Thursday, Nov. 7, 2013 | 7 a.m.
Only a third of Nevada fourth- and eighth-grade students are proficient in math and reading, according to a federal report released today.
The National Assessment of Educational Progress — also known as the "nation’s report card" — tests students in those grades every two years. Test questions cover a variety of math and reading areas, including geometry, algebra and reading comprehension on fiction and nonfiction texts.
Nevada students have improved on the test over the past decade and are improving at a faster rate than the nation. However, the Silver State still ranks among the bottom 15 states in test scores. This year, Nevada’s test scores were below the national average by between four and six points.
“Overall, I am pleased with the NAEP report this year,” Nevada Superintendent Dale Erquiaga said in a statement. “We are not making the gains I would like to see, but we are not losing ground. As we continue to implement important education reform strategies and more rigorous academic standards in Nevada, I expect to see positive results.”
Here are the key findings from the 2013 report:
• 27 percent of Nevada fourth-graders are proficient in reading, an increase of 7 percentage points since 2003. Nationally, students increased by 4 percentage points since 2003.
• 30 percent of Nevada eighth-graders are proficient in reading, an increase of 9 percentage points since 2003. Nationally, students increased by 5 percentage points.
• 34 percent of Nevada fourth-graders are proficient in math, an increase of 11 percentage points since 2003. Nationally, students increased by 7 percentage points.
• 28 percent of Nevada eighth-graders are proficient in math, an increase of 8 percentage points since 2003. Nationally, students increased by 7 percentage points.
• Nevada is one of 11 states that showed a statistically significant gain over 2011 reading scores for eighth-graders. The average scores in math for fourth- and eighth-graders and in reading for fourth-graders remained stagnant from 2011, similar to the national trends.
• Female students tended to score higher than male students in reading, but were more equal in math.
In addition, there were disparities in proficiency rates among different races:
Asian and white students scored the highest, with about half of students deemed proficient. Hispanic and black students scored the lowest. Proficiency rates for Hispanic students ranged between 18 and 26 percent; for black students, proficiency rates ranged between 14 and 19 percent.
Poverty, learning disabilities and lack of English-language knowledge also affected students’ proficiency levels.
Among students who receive free and reduced-price lunches, proficiency rates ranged between 19 and 27 percent. About two-thirds of Clark County public school students participate in the federally subsidized meal program.
Among students with disabilities, proficiency rates ranged between 6 and 17 percent. Among English-language learners, between 2 and 14 percent of students were proficient.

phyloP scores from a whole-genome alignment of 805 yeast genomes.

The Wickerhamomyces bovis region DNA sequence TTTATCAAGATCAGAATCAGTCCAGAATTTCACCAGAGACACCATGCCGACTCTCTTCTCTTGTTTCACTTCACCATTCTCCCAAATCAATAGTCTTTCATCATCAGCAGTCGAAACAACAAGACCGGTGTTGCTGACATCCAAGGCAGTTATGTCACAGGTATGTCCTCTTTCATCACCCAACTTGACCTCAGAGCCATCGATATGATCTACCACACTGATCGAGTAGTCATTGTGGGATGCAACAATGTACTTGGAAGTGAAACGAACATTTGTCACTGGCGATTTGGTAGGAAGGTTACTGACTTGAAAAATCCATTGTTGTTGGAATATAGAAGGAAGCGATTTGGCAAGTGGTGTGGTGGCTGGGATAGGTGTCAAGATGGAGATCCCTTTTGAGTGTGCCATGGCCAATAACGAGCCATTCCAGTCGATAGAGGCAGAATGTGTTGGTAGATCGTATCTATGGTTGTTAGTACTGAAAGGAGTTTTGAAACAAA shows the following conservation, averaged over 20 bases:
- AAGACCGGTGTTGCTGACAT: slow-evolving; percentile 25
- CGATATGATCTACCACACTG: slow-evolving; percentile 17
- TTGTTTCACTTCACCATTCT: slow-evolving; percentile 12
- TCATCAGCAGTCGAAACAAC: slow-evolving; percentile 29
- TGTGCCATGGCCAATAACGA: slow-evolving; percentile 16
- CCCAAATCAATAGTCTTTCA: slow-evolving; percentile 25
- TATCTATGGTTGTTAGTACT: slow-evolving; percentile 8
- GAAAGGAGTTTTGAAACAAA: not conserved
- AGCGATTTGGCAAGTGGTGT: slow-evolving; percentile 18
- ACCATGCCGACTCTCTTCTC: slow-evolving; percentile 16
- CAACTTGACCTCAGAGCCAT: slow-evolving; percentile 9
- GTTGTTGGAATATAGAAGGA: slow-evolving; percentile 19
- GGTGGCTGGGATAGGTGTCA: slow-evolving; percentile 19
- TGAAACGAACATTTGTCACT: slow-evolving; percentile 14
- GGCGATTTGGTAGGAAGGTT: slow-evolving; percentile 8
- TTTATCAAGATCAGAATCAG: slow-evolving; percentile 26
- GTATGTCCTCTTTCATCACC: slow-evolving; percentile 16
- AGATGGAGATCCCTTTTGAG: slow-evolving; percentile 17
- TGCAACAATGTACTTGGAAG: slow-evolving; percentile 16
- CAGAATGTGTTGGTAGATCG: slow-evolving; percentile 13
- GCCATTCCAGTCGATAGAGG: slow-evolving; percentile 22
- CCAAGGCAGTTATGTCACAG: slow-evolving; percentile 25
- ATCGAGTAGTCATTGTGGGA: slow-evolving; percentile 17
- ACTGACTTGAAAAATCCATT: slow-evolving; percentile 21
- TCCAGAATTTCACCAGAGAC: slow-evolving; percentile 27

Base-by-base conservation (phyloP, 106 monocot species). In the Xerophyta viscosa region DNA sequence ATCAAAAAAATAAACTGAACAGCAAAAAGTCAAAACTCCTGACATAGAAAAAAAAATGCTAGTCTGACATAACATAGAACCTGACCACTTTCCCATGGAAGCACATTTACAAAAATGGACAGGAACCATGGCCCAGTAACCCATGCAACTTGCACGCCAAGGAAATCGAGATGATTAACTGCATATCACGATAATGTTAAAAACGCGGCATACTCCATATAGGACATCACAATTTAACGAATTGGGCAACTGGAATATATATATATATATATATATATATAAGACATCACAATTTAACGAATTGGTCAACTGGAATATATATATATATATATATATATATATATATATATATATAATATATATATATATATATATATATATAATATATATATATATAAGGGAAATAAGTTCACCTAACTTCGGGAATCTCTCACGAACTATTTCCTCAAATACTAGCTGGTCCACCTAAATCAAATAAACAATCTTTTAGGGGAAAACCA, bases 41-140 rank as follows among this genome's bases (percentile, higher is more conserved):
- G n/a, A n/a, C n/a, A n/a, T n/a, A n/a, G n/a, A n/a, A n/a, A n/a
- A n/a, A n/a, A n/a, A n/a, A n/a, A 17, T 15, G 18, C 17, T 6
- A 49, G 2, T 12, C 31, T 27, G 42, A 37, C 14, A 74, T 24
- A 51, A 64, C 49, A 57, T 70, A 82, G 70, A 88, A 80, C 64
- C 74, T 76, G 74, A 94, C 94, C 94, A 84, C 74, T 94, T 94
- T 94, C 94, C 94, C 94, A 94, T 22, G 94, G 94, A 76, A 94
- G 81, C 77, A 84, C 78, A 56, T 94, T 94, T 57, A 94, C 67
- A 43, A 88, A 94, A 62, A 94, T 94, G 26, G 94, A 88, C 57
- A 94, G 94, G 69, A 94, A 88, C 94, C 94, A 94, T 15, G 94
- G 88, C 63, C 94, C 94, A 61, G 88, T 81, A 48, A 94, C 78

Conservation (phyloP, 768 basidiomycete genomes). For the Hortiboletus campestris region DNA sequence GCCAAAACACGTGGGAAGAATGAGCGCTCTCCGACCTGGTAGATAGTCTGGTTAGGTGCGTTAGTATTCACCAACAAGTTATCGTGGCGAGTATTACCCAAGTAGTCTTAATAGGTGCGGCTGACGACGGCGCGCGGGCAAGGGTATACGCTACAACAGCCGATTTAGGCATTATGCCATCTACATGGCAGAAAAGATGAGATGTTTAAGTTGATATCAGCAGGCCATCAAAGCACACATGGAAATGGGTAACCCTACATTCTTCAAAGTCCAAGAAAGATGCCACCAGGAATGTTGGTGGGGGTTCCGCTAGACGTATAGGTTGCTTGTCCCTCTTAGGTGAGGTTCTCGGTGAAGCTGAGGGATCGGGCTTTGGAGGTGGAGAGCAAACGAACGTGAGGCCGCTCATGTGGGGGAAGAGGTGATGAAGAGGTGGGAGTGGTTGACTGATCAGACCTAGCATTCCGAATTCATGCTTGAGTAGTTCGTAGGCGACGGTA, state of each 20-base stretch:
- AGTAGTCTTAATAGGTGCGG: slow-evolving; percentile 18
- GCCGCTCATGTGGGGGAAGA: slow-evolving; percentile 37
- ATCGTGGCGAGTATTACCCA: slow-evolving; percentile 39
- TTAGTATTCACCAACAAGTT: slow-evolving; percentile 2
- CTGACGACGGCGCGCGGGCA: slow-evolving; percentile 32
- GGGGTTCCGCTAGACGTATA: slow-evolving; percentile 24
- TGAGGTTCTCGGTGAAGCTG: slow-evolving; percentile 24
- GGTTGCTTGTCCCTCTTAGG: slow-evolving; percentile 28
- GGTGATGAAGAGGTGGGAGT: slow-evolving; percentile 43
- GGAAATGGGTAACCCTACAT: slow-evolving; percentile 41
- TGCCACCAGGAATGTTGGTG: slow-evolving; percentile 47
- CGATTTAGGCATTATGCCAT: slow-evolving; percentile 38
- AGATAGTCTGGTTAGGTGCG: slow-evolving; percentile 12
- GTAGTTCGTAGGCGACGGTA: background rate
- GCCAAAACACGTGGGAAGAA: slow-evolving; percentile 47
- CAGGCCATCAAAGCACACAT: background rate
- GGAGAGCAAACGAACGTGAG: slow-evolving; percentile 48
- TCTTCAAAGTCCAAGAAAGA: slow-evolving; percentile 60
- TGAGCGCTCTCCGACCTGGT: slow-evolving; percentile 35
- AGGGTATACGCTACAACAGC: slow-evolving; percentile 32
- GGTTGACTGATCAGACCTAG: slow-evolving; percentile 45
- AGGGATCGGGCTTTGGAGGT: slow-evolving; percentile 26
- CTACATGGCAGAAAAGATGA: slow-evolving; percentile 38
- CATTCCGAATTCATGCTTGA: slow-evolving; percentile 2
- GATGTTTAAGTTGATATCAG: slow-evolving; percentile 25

Researchers from the National Center for Education Statistics, which administered the test this year to more than 719,000 students in all 50 states, Washington, D.C., and Defense Department schools, did not explain the steady but slight increase in test scores over the past several years.
“The (test) is very good at finding out where we stand and what the trends are over time,” said Jack Buckley, the center’s commission. “We’re not qualified (to say) why.”
Buckley downplayed the role that student demographics may have played in the test score increases.
States like Massachusetts, which has a high population of white students, have historically done well on the national test. On the other hand, states like Nevada, which counts Hispanics as its largest student group, have historically underperformed.
However, the test data show other factors, such as poverty, can also affect a state’s test scores, Buckley said.
“Without question, demographics plays a role,” Buckley said. “(But) demography is not destiny in the case of education.”
The test, administered since 1990, is considered by many education leaders to be a key measure of American students’ academic progress and is the only standardized test used in Nevada to compare local students to the rest of the nation.
In a statement, U.S. Secretary of Education Arne Duncan called the 2013 test results an “encouraging but modest sign of progress.” Duncan credited teachers and new education changes for the higher test scores, but said he remained disappointed that large test score gaps persist nationally between white and black students and white and Hispanic students.
“If America’s students are to remain competitive in a knowledge-based economy, our public schools must greatly accelerate the rate of progress of the last four years and do more to narrow America’s large achievement gaps,” Duncan said in a statement. “It is an urgent moral and economic imperative that our schools do a better job of preparing students for today’s globally competitive world.”